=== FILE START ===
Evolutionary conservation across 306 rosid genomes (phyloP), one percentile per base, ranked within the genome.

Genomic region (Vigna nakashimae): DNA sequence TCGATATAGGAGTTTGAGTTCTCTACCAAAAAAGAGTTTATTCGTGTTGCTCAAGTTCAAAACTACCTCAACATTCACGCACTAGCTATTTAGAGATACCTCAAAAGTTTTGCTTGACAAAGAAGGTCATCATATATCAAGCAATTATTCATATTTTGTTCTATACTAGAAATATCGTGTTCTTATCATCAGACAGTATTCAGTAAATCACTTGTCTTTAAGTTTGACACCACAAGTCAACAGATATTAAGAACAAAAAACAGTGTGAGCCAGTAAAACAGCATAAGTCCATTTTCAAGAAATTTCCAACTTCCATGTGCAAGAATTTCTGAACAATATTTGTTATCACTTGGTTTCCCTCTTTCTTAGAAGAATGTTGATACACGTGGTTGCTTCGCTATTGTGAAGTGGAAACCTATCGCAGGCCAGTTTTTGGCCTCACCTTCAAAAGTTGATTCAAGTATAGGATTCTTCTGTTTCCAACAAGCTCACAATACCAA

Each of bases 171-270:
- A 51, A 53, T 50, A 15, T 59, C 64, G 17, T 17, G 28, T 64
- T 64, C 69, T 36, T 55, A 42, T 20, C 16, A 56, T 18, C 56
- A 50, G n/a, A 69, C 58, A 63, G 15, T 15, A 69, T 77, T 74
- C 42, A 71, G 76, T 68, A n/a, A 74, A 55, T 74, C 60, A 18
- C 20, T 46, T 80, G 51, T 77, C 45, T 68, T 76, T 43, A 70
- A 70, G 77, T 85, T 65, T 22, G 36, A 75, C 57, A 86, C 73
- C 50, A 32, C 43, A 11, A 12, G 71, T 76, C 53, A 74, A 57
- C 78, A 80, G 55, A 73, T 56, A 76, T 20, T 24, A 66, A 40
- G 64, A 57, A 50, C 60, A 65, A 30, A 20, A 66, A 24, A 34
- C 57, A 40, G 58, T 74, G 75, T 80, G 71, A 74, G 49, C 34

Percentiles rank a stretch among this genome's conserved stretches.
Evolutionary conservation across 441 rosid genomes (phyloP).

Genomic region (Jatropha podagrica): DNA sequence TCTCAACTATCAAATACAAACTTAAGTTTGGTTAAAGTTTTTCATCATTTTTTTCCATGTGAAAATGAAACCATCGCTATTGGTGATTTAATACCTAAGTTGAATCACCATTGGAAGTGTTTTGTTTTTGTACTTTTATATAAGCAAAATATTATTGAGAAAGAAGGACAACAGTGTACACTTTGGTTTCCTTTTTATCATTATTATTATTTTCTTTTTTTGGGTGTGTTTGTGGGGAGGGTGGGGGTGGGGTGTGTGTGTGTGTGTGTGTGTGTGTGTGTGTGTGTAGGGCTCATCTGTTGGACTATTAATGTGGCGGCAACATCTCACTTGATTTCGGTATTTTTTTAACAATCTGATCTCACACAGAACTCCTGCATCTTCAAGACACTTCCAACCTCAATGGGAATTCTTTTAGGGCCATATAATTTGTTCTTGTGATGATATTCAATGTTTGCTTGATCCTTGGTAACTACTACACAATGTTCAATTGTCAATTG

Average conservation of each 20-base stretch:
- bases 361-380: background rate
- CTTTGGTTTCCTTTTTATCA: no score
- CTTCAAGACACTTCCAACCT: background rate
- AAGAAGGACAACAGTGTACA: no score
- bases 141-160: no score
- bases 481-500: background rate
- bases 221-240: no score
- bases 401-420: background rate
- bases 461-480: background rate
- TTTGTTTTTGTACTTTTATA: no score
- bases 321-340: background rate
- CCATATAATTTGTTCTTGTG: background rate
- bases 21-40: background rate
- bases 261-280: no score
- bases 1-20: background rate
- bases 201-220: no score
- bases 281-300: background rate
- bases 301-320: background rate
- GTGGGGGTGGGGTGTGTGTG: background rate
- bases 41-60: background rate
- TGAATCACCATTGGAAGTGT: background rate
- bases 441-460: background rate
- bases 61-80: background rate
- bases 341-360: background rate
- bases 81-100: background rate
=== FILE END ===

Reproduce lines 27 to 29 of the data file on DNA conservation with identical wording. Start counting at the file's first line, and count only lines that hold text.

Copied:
- TTTGTTTTTGTACTTTTATA: no score
- bases 321-340: background rate
- CCATATAATTTGTTCTTGTG: background rate